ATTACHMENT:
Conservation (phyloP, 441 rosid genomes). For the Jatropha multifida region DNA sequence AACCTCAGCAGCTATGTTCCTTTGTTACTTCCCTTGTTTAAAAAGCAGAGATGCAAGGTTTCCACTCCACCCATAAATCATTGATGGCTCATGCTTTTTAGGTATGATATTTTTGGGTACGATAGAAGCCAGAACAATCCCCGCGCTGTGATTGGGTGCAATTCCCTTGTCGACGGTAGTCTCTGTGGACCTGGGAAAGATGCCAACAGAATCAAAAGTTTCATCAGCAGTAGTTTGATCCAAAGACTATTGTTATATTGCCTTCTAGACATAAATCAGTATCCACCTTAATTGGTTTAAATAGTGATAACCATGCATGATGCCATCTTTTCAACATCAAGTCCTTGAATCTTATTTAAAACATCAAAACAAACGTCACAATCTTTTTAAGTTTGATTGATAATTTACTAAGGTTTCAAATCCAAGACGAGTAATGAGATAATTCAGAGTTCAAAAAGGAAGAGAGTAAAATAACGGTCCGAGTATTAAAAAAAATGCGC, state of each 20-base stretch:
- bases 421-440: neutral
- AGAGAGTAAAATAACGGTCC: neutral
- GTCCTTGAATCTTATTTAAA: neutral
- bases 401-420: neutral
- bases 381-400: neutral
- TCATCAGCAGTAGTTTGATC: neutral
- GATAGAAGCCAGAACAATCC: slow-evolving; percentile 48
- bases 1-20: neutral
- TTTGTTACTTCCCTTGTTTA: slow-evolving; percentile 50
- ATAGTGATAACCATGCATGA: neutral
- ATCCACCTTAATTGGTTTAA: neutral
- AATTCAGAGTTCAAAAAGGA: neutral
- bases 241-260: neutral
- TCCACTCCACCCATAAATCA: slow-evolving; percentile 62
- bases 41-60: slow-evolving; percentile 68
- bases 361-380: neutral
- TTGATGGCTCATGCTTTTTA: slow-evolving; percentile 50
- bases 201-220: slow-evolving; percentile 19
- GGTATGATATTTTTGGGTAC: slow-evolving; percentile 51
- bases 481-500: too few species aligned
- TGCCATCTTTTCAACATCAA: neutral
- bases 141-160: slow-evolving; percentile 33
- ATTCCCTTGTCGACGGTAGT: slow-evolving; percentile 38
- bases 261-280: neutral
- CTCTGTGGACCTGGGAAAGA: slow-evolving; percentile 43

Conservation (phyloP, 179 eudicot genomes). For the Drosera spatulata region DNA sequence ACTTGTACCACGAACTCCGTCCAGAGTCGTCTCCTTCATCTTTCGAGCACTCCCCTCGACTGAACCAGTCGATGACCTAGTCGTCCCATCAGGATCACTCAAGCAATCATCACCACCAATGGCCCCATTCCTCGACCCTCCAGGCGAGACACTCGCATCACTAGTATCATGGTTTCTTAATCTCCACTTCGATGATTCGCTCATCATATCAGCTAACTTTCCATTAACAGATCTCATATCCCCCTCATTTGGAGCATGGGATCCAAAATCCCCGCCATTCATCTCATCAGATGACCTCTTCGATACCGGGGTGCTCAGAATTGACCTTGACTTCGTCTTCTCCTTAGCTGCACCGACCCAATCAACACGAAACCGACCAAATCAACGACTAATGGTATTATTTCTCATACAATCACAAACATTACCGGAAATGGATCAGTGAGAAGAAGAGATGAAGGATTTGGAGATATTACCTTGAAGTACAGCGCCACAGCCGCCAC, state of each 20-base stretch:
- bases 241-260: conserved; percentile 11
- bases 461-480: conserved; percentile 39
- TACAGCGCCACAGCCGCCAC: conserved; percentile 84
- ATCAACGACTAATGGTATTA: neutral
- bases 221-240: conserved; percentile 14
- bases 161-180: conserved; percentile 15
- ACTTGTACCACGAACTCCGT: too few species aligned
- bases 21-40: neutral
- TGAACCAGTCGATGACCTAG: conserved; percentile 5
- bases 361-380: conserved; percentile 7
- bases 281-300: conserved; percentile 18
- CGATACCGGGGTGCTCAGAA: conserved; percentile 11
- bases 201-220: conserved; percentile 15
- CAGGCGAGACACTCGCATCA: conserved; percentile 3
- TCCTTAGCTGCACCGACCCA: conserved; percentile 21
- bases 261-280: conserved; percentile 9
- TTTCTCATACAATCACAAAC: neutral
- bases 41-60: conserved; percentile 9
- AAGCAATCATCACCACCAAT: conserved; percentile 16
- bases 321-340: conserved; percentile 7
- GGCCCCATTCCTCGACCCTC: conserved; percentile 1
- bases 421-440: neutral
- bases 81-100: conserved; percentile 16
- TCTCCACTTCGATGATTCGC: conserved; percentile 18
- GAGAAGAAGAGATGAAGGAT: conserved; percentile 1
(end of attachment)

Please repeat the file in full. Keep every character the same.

Conservation (phyloP, 441 rosid genomes). For the Jatropha multifida region DNA sequence AACCTCAGCAGCTATGTTCCTTTGTTACTTCCCTTGTTTAAAAAGCAGAGATGCAAGGTTTCCACTCCACCCATAAATCATTGATGGCTCATGCTTTTTAGGTATGATATTTTTGGGTACGATAGAAGCCAGAACAATCCCCGCGCTGTGATTGGGTGCAATTCCCTTGTCGACGGTAGTCTCTGTGGACCTGGGAAAGATGCCAACAGAATCAAAAGTTTCATCAGCAGTAGTTTGATCCAAAGACTATTGTTATATTGCCTTCTAGACATAAATCAGTATCCACCTTAATTGGTTTAAATAGTGATAACCATGCATGATGCCATCTTTTCAACATCAAGTCCTTGAATCTTATTTAAAACATCAAAACAAACGTCACAATCTTTTTAAGTTTGATTGATAATTTACTAAGGTTTCAAATCCAAGACGAGTAATGAGATAATTCAGAGTTCAAAAAGGAAGAGAGTAAAATAACGGTCCGAGTATTAAAAAAAATGCGC, state of each 20-base stretch:
- bases 421-440: neutral
- AGAGAGTAAAATAACGGTCC: neutral
- GTCCTTGAATCTTATTTAAA: neutral
- bases 401-420: neutral
- bases 381-400: neutral
- TCATCAGCAGTAGTTTGATC: neutral
- GATAGAAGCCAGAACAATCC: slow-evolving; percentile 48
- bases 1-20: neutral
- TTTGTTACTTCCCTTGTTTA: slow-evolving; percentile 50
- ATAGTGATAACCATGCATGA: neutral
- ATCCACCTTAATTGGTTTAA: neutral
- AATTCAGAGTTCAAAAAGGA: neutral
- bases 241-260: neutral
- TCCACTCCACCCATAAATCA: slow-evolving; percentile 62
- bases 41-60: slow-evolving; percentile 68
- bases 361-380: neutral
- TTGATGGCTCATGCTTTTTA: slow-evolving; percentile 50
- bases 201-220: slow-evolving; percentile 19
- GGTATGATATTTTTGGGTAC: slow-evolving; percentile 51
- bases 481-500: too few species aligned
- TGCCATCTTTTCAACATCAA: neutral
- bases 141-160: slow-evolving; percentile 33
- ATTCCCTTGTCGACGGTAGT: slow-evolving; percentile 38
- bases 261-280: neutral
- CTCTGTGGACCTGGGAAAGA: slow-evolving; percentile 43

Conservation (phyloP, 179 eudicot genomes). For the Drosera spatulata region DNA sequence ACTTGTACCACGAACTCCGTCCAGAGTCGTCTCCTTCATCTTTCGAGCACTCCCCTCGACTGAACCAGTCGATGACCTAGTCGTCCCATCAGGATCACTCAAGCAATCATCACCACCAATGGCCCCATTCCTCGACCCTCCAGGCGAGACACTCGCATCACTAGTATCATGGTTTCTTAATCTCCACTTCGATGATTCGCTCATCATATCAGCTAACTTTCCATTAACAGATCTCATATCCCCCTCATTTGGAGCATGGGATCCAAAATCCCCGCCATTCATCTCATCAGATGACCTCTTCGATACCGGGGTGCTCAGAATTGACCTTGACTTCGTCTTCTCCTTAGCTGCACCGACCCAATCAACACGAAACCGACCAAATCAACGACTAATGGTATTATTTCTCATACAATCACAAACATTACCGGAAATGGATCAGTGAGAAGAAGAGATGAAGGATTTGGAGATATTACCTTGAAGTACAGCGCCACAGCCGCCAC, state of each 20-base stretch:
- bases 241-260: conserved; percentile 11
- bases 461-480: conserved; percentile 39
- TACAGCGCCACAGCCGCCAC: conserved; percentile 84
- ATCAACGACTAATGGTATTA: neutral
- bases 221-240: conserved; percentile 14
- bases 161-180: conserved; percentile 15
- ACTTGTACCACGAACTCCGT: too few species aligned
- bases 21-40: neutral
- TGAACCAGTCGATGACCTAG: conserved; percentile 5
- bases 361-380: conserved; percentile 7
- bases 281-300: conserved; percentile 18
- CGATACCGGGGTGCTCAGAA: conserved; percentile 11
- bases 201-220: conserved; percentile 15
- CAGGCGAGACACTCGCATCA: conserved; percentile 3
- TCCTTAGCTGCACCGACCCA: conserved; percentile 21
- bases 261-280: conserved; percentile 9
- TTTCTCATACAATCACAAAC: neutral
- bases 41-60: conserved; percentile 9
- AAGCAATCATCACCACCAAT: conserved; percentile 16
- bases 321-340: conserved; percentile 7
- GGCCCCATTCCTCGACCCTC: conserved; percentile 1
- bases 421-440: neutral
- bases 81-100: conserved; percentile 16
- TCTCCACTTCGATGATTCGC: conserved; percentile 18
- GAGAAGAAGAGATGAAGGAT: conserved; percentile 1